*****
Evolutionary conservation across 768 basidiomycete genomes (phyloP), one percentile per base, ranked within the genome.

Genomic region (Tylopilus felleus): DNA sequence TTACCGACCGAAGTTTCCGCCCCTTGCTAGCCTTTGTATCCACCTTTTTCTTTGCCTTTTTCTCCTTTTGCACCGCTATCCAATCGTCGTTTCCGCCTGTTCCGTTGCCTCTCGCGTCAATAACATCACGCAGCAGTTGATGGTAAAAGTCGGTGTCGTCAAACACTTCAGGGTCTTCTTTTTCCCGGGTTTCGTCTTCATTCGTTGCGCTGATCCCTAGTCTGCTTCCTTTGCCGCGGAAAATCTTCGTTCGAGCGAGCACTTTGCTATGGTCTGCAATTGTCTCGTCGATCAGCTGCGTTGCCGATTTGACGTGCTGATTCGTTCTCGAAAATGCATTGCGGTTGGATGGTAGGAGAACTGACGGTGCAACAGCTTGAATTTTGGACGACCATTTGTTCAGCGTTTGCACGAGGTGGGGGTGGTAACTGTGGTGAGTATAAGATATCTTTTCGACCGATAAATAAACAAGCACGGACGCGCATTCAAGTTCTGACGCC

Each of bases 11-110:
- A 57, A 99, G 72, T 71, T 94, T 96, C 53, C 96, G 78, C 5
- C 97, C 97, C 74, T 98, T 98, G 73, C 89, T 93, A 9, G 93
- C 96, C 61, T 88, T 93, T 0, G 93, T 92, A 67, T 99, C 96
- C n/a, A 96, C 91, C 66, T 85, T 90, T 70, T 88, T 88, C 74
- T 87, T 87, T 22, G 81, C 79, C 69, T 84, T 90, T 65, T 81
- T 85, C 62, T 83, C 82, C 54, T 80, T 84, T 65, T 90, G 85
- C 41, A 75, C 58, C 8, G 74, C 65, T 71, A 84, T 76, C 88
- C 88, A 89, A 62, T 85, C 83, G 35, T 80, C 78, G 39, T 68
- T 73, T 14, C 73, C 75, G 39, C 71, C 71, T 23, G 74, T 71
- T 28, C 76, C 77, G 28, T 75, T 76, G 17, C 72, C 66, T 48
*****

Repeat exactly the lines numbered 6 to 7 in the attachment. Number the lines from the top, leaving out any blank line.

- C 96, C 61, T 88, T 93, T 0, G 93, T 92, A 67, T 99, C 96
- C n/a, A 96, C 91, C 66, T 85, T 90, T 70, T 88, T 88, C 74